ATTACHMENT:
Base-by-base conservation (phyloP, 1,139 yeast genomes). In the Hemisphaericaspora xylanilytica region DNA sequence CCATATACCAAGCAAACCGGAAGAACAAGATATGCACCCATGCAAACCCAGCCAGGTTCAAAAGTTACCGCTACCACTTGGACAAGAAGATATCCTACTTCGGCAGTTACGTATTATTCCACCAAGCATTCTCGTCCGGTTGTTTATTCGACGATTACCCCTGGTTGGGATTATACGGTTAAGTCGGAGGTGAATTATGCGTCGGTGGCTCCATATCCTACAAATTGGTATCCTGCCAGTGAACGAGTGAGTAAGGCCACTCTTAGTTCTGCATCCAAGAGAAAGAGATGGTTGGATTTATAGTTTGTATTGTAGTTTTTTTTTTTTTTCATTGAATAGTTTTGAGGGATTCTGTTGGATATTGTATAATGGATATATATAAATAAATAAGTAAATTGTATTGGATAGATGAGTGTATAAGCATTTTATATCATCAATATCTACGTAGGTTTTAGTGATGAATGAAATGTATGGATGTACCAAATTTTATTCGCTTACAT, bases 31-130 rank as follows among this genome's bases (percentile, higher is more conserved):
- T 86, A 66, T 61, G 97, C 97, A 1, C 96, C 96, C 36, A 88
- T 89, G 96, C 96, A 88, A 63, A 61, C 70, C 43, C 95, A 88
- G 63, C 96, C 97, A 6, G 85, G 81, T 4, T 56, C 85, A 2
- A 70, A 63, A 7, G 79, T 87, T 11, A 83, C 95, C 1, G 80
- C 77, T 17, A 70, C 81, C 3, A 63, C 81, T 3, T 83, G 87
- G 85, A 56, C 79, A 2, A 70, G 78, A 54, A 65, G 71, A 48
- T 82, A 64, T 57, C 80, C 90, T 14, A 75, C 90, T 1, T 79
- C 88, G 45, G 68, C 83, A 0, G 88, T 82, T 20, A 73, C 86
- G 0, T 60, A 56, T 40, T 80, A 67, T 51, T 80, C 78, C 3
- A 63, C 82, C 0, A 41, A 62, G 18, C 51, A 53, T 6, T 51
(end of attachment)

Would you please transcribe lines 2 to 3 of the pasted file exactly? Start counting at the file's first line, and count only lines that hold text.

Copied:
- T 86, A 66, T 61, G 97, C 97, A 1, C 96, C 96, C 36, A 88
- T 89, G 96, C 96, A 88, A 63, A 61, C 70, C 43, C 95, A 88